After-School Ceramics and Visual Arts Program Thrives


Michalena Capogreco (II) hones her pottery skills on the wheel.

Boston Latin School’s Ceramics and Visual Arts program has been around for some time, but it is getting a fresh start after the return to in-person school. The program welcomes students of all grade levels and artistic backgrounds to learn about various art media.

The program began approximately 10 years ago, with alumna Katelin Jolly’s (‘01) desire for students to use the pottery wheels in the art wing. Jolly offered to teach students how to use the wheels, which developed into an after-school arts program that has been running ever since. She led the club for a year before Foundations in Visual Arts and AP Studio Arts teacher Mr. Stephen Harris began offering the leadership position to his student teachers each year.

With the return to in-person school, Mr. Harris has been facilitating the program, which meets from 2:30 to 4:30 P.M. in Room 518 every Thursday. This year marks the most students it has ever seen, with 20 to 22 students at each meeting, in comparison with the previous years’ estimate of eight attendees.

Greta Grygalis (I) reflects on the amiable nature of the club’s community. She says, “On my first day of using the pottery wheel, the people I sat next to were friendly and [helped] me with tips, as well as being supportive.”

Not only is the club a way to relax and make friends, it also provides guidance for students’ art. Yasamin Kiani (II) says that the program has benefited her because she now has “a space where [she] can practice [her] art and learn pottery and ceramics as a beginner.” With Mr. Harris’s experience and a friendly community, the program can inform and guide students from any art background. It has also begun to incorporate other arts, widening its subject area beyond pottery.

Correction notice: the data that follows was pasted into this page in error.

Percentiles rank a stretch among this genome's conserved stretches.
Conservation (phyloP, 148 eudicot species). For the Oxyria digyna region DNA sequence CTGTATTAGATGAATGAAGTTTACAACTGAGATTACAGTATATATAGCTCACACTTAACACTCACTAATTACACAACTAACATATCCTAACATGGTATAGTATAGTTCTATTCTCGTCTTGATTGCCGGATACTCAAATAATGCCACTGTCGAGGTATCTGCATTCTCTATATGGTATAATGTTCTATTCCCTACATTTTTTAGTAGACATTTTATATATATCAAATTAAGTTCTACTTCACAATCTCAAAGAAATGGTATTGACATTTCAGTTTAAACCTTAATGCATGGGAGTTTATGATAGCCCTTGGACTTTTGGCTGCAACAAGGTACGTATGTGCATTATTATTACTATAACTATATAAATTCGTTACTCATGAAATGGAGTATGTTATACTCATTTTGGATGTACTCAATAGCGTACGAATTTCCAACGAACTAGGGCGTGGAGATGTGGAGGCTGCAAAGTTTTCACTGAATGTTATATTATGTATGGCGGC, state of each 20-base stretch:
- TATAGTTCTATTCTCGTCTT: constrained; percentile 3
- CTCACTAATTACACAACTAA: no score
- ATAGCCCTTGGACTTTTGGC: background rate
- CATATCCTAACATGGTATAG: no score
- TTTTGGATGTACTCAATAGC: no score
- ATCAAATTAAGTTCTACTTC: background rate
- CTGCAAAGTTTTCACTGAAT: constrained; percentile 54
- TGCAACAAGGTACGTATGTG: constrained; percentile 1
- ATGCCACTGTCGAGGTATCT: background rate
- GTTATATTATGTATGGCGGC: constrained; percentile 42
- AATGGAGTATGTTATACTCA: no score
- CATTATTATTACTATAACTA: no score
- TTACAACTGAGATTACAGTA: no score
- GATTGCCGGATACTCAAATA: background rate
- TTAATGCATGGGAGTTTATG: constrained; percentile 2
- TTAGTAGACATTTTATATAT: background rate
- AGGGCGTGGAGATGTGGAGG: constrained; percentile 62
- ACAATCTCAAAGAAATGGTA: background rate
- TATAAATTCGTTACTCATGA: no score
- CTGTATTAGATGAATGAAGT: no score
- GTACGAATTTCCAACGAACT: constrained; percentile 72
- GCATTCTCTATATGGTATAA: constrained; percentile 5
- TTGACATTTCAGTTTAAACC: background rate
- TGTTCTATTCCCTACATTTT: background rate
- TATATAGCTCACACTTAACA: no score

Mr. Harris’s favorite part of managing the classes has been diversifying them to include more art forms than just ceramics. The program was formerly called the “Clay Club,” and although the alliteration was appealing, the name did not account for the other media that are now part of the Ceramics and Visual Arts Program.

Although most students come in for help with operating the pottery wheels, Mr. Harris looks forward to initiating projects in other areas, and he hopes for students to have a say in the type of art they do. Mr. Harris says, “No two days should be the same,” expressing his desire to expand the program’s focus beyond pottery. With these changes, the classes may be able to serve as a supplement for those unable to take art classes during the school day.

The future of this program is looking bright. Due to the recent increase in enrollment, Mr. Harris says that another day may be added to the program, so that more students will have access to the tools and guidance of the Ceramics and Visual Arts Progra